Next up was sitting in a chair in the dark being turned slowly round while counting backwards - result normal

Next up was having hot and cold air blown down my ear while my eyes were closed and speaking at the same time but remembering not to open my eyes - normal (although I felt any thing but)

Next up was a strange test that measured something in the hearing nerve and required my skin being sandpapered and sticky pad wires being stuck down on various points of my body. - result inconclusive

The tech stated that the result read conductive loss rather than sensory loss, and this could mean that the results for today on this test were inconclusive because we know I have a sensory loss.

I was a bit worried about this. However, my partner pointed out that the doctors in the UK had found both ears to be suitable for implantation and that they gave me the choice of either ear to implant. So its not something I should be worrying about to much.

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Re Working on the right side 
Sunday, 14 October, 2007, 10:06 PM - Assessment
The first implant was done in the UK on 13.06.2005 it was switched on 01.07.2005 you can get more information about it here

and I have kept a blog about it here

I had previously started looking at the options for a second implant and then we decided to Australia around August 2008.

Since it was Australia that the first implant was born I decided that it would be a good oppertunity to explore what my options for a second implant was now I am living here.

First thing first was a visit to the GP to register and ask for a referal to the Ear and Eye Hospital just to get my records there for maps and bits n bobs.

To my amaze it took less than three weeks to get an appointment to see the implant clinic.

While there I asked if I could be refered for a second implant. There were a few hiccups with this. I am on a spouse visa - that means that it will be reviewed in 12 months. I have a interim medicare card which will be renewed pending on the decision of the immigration office in October 2008. There was some confusion between the hospital and the medicare office to if I could get access to all services or only emgerency services. I was told I could get access to all services and the hospital was told only basic services ie maps, repairs and parts. I chased this up with Medicare and eventually after several emails the hospital was assured that I could get access to the full service under my card! *phew*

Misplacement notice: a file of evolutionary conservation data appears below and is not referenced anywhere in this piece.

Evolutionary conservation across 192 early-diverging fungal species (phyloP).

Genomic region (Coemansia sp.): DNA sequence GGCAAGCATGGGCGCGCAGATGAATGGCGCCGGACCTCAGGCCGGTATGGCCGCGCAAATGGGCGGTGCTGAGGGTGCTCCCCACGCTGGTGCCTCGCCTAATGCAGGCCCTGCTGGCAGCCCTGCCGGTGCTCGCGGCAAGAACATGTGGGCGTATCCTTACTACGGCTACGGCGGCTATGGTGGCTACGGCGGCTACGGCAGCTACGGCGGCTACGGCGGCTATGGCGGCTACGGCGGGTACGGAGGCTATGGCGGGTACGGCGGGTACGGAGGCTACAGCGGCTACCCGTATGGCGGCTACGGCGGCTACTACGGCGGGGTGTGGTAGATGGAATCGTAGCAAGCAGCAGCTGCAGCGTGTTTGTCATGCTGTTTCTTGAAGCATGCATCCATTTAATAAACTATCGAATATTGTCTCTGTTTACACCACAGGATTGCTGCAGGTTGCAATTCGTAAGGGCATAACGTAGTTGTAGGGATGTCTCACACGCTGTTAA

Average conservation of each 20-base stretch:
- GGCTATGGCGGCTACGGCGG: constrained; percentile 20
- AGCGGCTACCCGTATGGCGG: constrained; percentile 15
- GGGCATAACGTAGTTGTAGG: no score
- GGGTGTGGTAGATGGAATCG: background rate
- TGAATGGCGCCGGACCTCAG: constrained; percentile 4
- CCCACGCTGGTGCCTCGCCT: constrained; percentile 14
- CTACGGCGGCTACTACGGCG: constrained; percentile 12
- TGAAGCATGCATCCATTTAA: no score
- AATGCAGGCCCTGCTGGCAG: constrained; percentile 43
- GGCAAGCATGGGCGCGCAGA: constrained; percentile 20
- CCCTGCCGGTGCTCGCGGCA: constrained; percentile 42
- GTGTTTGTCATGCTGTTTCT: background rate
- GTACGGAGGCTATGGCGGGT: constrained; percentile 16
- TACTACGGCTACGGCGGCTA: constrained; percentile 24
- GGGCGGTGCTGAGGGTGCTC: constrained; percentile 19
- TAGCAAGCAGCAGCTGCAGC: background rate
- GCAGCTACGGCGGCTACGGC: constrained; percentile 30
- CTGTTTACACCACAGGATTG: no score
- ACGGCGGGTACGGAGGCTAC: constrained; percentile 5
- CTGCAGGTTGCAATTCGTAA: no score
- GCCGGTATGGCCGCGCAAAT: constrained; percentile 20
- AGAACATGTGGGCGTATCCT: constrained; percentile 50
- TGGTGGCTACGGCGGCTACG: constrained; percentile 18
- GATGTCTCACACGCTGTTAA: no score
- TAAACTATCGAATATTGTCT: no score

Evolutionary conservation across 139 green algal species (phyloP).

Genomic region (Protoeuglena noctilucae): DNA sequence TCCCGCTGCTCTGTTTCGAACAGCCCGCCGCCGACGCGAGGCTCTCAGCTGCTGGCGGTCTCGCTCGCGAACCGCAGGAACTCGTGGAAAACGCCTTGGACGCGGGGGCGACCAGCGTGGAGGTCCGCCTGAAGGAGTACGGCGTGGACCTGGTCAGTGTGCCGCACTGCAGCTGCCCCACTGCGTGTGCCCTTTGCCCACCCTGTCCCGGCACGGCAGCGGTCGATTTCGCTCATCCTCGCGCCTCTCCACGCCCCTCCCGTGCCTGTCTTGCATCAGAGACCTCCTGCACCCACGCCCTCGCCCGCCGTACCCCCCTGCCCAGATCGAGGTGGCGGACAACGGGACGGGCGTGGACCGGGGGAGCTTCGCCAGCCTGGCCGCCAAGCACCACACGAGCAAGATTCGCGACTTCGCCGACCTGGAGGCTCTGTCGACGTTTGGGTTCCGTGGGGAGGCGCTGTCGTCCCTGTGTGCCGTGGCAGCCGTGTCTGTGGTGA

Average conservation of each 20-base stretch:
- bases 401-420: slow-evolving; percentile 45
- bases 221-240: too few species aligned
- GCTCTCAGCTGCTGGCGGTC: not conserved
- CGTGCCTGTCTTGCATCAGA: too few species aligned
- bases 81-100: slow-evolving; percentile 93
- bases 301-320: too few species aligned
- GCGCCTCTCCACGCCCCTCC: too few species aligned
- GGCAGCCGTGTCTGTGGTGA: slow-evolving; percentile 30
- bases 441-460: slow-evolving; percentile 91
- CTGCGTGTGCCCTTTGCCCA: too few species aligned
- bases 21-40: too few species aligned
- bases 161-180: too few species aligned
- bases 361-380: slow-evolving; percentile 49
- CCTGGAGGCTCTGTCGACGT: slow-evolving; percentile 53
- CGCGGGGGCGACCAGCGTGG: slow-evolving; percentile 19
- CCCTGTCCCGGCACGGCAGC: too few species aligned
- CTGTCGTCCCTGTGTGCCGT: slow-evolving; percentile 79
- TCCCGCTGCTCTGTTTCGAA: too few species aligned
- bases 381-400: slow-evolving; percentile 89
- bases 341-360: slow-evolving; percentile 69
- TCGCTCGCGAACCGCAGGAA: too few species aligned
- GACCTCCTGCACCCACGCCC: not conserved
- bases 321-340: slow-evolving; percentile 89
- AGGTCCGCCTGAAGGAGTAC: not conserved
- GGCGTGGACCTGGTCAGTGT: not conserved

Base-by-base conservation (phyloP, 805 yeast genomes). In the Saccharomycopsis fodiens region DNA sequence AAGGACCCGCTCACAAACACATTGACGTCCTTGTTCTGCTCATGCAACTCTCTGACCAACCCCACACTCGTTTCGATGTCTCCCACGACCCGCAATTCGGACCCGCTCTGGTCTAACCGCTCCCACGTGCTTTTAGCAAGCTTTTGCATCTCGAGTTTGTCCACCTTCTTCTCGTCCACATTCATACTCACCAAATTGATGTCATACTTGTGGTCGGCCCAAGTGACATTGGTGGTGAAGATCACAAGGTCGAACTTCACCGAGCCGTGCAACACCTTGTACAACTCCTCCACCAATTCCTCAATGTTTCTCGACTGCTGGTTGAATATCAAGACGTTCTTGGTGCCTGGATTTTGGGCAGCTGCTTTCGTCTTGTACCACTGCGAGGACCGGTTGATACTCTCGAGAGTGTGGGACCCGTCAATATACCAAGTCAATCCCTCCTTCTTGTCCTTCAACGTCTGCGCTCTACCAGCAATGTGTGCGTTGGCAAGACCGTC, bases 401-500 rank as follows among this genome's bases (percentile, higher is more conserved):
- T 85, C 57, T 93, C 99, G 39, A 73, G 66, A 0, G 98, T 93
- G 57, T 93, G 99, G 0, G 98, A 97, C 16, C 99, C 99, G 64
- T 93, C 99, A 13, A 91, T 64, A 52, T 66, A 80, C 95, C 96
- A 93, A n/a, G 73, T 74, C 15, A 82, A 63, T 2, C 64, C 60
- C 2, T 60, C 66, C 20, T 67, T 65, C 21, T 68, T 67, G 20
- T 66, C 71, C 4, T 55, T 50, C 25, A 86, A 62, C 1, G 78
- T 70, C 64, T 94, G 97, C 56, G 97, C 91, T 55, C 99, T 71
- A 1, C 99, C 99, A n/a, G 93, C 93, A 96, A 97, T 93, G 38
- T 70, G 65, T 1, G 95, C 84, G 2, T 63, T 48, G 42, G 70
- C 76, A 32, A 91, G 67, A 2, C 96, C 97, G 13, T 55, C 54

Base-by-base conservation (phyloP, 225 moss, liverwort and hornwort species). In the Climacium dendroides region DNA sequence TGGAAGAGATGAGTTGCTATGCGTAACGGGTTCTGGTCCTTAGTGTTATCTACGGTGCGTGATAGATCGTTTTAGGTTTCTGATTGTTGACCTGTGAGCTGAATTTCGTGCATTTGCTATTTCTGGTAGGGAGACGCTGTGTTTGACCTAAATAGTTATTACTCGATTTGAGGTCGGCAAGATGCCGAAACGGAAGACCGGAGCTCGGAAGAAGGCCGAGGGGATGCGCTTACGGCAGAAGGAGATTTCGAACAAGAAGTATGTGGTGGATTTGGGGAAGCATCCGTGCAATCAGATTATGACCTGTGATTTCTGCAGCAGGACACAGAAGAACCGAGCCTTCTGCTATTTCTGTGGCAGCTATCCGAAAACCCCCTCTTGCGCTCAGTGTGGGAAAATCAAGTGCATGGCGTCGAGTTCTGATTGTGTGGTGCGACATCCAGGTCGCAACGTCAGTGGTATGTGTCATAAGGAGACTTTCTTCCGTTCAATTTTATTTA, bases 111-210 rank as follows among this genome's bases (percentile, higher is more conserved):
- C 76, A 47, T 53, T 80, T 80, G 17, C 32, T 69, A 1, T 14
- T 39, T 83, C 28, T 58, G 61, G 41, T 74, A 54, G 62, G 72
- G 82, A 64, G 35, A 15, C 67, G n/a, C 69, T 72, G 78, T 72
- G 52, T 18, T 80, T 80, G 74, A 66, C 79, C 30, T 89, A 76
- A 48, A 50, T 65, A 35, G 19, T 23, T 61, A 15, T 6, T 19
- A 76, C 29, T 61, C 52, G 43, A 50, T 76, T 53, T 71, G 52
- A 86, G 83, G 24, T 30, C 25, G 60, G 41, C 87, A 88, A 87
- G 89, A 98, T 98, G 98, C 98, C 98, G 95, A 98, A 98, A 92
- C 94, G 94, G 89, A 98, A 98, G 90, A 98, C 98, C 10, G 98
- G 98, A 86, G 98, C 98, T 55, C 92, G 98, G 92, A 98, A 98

One big difference between the UK NHS and Australia Medicare is that Medicare does not pay for batteries *eek* they are $55 dollars for 10 packs which last between four and five weeks. They do not provide any hearing aid service for people over 18 and under 65. So as far as hearing aids, moulds, and support with this - I am on my own and the only service is private - and expensive I am sure.

So rather than spend heaps and heaps on hearing aid service which will be very little use to me in the short term I decided to start the assessment for a second processor now.

The quickest way to get a second processor is to have private health insurance. There is an oppertunity for a implant on medicare - but the waiting list is very long. Everyone is encouraged to have private health insurance - its not as expensive as the UK and everyone has access to it no matter what their health is - unlike the UK where I could not get private insurance for love or money due to my heart condition.

The only hitch is I have to wait for my private insurance to mature (12 months)

Maybe its because I already have one implant, or maybe its because Australia have one of the best medical services I have ever experienced but all up its taken less than seven months to get this far. It took almost a year to get from the assessment to the operation in the UK if you do not count the fact that the first referal got lost in the system!

Strange huh?!